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NEWS | Jan. 2, 2018

Virginia National Guard & Virginia War Museum remember WWI

By Staff Reports

In early December 1917, 150 Virginia National Guard Soldiers assigned to the 117th Military Police Company had already spent two months in France, arriving there eight months before the 29th and 80th Divisions and just seven months after President Woodrow Wilson declared war. One hundred years later, on Dec. 2, 2017, at the Virginia War Museum in Newport News, Virginia, retired Chief Warrant Office 4 Alexander F. Barnes, command historian for the Virginia National Guard, told the story of the 117th Military Police Company.

“There are a lot of things the Virginia Guard did that people have absolutely no idea about,” Barnes explained.

In 1917, Col. Douglas McArthur assembled National Guard units from 26 states to form the Rainbow Division. Virginia provided a military police company, the 117th MP Co.

“The fact that a group of 150 Virginians were donated to serve in the Rainbow Division and spent over a year and a half in France and Germany, much more time than their compatriots in the 29th Division, is a forgotten part of Virginia’s history,” Barnes said. “Their exploits were pretty famous. They served as the guard around McArthur’s headquarters when they moved to Germany.”

Barnes spoke at the Virginia War Museum as part of a commemoration event on Virginia’s involvement in World War I. Speakers presented a variety of lectures and the museum displayed one-of-a-kind artifacts to assist visitors in learning more about the Great War. The lectures covered three units – the 117th MP Co., the 116th Infantry Regiment and the 111th Field Artillery Regiment. One particular artifact was an original battle flag belonging to the 111th Artillery Regiment. The 111th was enroute to Europe when the Armistice was signed.

“I was stationed in Virginia Beach for 3 years and I’ve known about this museum for years and have been coming for a long time. I looked on their Facebook page and saw they were doing this lecture series today and saw the one on the 117th; that is the unit my great, great grandfather was in during WWI, so I had to come and check it out,” said Marine Corps Maj. Michael Doss, action officer, Logistics Vision and Strategy Branch, Headquarters Marine Corps. “I am a big WWII buff, but don’t know as much about WWI, especially the unit my great, great grandfather was in. It was great to see they served in six campaigns, they were the first unit to deploy over there and they served there the longest of all the Americans who were there during WWI.”

The Virginia War Museum was established in 1923 by American Legion Post #25 (The Braxton/Perkins Post) as the American Legion Memorial Museum of Virginia. The City of Newport News assumed administrative oversight of the museum in the 1950’s and hosts artifacts from 1775 until the present, offering visitors the opportunity to not only experience major conflicts, but do so from a Virginia perspective.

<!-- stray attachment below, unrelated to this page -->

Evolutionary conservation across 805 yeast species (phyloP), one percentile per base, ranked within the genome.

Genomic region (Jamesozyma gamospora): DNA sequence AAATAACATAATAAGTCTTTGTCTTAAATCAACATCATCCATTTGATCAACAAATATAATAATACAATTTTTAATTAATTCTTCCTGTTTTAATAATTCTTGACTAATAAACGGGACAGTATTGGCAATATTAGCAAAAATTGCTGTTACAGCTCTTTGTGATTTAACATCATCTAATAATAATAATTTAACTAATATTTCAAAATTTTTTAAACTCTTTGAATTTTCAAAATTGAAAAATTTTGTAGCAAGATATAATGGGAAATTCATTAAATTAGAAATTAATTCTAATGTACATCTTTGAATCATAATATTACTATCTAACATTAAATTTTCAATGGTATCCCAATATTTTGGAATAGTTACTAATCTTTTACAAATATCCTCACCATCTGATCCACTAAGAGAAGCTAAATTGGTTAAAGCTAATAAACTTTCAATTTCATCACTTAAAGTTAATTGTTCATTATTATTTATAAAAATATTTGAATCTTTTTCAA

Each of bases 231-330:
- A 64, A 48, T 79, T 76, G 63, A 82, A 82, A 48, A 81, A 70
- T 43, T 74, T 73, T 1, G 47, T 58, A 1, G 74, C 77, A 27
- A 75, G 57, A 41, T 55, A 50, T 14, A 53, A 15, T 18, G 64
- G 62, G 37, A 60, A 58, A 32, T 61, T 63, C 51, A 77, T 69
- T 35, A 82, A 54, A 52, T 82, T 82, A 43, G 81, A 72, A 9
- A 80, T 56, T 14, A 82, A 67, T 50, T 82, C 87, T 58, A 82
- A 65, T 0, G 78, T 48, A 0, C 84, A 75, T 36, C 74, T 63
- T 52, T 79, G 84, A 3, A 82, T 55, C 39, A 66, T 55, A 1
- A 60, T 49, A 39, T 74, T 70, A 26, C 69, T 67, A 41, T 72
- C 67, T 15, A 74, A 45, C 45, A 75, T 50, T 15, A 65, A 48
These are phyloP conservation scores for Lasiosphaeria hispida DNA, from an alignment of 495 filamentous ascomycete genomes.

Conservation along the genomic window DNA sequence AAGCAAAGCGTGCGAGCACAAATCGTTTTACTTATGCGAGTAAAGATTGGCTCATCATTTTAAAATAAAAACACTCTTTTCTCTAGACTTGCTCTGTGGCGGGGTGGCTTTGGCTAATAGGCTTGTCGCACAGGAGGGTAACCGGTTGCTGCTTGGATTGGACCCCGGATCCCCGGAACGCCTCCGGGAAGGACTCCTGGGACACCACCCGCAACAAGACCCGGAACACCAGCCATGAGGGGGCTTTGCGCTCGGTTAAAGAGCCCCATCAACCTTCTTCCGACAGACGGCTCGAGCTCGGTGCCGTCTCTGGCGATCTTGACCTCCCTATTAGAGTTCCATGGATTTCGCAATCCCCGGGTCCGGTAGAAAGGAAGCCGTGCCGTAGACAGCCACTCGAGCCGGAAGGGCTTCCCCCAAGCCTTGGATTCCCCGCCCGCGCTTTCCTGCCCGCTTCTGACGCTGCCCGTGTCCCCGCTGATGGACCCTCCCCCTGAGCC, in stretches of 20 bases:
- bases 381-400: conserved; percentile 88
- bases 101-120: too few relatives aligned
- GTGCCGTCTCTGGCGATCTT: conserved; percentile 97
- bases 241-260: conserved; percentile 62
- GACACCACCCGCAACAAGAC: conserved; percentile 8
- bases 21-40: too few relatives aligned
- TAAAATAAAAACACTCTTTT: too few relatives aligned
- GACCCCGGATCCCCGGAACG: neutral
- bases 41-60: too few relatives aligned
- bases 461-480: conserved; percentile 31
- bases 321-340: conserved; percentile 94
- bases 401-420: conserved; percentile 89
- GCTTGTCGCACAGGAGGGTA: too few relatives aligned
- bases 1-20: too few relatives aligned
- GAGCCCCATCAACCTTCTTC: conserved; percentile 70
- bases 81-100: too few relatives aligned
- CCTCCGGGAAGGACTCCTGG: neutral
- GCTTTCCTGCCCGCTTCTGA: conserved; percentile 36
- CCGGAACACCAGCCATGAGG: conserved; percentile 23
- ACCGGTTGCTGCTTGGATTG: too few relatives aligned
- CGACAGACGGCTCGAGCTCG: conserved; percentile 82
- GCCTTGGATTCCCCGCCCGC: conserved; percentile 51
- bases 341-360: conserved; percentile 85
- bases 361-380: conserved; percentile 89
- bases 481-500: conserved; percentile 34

“The idea is to finally get some recognition for the [Virginia National] Guard and their efforts in the first World War. Many people know of the 29th and their famous exploits in WWII but WWI is mostly an unknown war for most folks,” said Barnes.

According to the 116th Foundation website, the 116th Infantry Regiment is the oldest continuous service regiment in the Virginia National Guard and seventh oldest in the United States Army. They participated in the Meuse Argonne Offensive in France during WWI. Part of the 29th Division, they were an integral part of the Offensive in October 1917. During that particular engagement, Sgt. Earle Gregory, assigned to the 116th, became the first Guardsman to earn the Medal of Honor.

“Keep history alive! I think that’s the main message this museum here, in Newport News has, and the mission of the one in Verona has is that, you can’t forget about this stuff,” said John Simmons, board member and historian with the 116th Regiment Foundation.

A walk through the Virginia War Museum provides a unique perspective, allowing visitors the chance to capture a glimpse of the past by reading accounts transcribed from Civil War journals, picturing themselves in period uniforms and looking at a wide spectrum of weapons from friendly and enemy forces throughout history.

“This museum has one of the best collections of artifacts I’ve seen out of all of the museums I’ve been to and I’ve been to numerous museums around the world,” said Doss. ”You go to museums and a lot of them have neat things like planes and vehicles, but as far as smaller artifacts like weapons, firearms, field gear and equipment, this museum has one of the best collections of that kind of stuff, from what I’ve seen out there. Plus, it has a focus on Virginia and Virginia’s part in America’s military history.”

The War Museum is not the only place history buffs can go to immerse themselves in Virginia-related WWI, military history. Downtown Richmond, Virginia is home to the Virginia War Memorial, the Stonewall Brigade Museum is located in Verona, Virginia, the Heritage Museum is in Dayton, Virginia, and the Woodrow Wilson Library and Museum covers the presidency of Woodrow Wilson during WWI.

“It might be better perspective for people to think of, especially the young, able-bodied men who are 18-years-old right now. Where would you be 100 years ago? Probably training at Camp McClellan,” suggested Simmons. “Put yourself in their shoes and what’s going to happen for the next 16 months of your life? We live comfortably in the 21st century because of a lot of things that happened in the past.”

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